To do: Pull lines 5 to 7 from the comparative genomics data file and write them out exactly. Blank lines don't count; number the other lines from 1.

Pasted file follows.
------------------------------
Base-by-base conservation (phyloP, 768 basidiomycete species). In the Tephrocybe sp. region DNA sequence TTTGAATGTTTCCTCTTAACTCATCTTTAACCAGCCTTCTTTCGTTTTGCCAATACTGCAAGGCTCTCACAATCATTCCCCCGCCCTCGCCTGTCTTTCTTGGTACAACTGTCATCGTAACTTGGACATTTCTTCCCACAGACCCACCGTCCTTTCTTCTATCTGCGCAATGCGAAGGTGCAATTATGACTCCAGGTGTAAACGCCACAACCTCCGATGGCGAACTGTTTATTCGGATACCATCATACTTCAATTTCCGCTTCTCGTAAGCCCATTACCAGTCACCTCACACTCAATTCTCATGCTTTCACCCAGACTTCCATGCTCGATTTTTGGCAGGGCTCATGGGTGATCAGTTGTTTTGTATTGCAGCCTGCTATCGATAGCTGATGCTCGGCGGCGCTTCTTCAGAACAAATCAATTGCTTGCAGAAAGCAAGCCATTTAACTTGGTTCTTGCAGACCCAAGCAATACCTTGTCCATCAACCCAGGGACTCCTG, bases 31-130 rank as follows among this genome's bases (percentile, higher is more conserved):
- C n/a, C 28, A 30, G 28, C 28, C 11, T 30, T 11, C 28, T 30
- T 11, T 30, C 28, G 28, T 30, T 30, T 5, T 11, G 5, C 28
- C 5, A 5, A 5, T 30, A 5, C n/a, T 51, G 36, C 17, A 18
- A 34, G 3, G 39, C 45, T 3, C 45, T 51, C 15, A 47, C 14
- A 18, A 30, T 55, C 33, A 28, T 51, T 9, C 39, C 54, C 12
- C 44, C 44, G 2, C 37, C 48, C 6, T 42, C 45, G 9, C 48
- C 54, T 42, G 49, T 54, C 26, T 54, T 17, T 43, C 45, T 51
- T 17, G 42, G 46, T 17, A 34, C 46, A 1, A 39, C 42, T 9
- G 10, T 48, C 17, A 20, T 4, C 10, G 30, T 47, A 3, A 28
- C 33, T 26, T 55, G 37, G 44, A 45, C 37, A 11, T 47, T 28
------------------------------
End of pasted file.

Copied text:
- A 34, G 3, G 39, C 45, T 3, C 45, T 51, C 15, A 47, C 14
- A 18, A 30, T 55, C 33, A 28, T 51, T 9, C 39, C 54, C 12
- C 44, C 44, G 2, C 37, C 48, C 6, T 42, C 45, G 9, C 48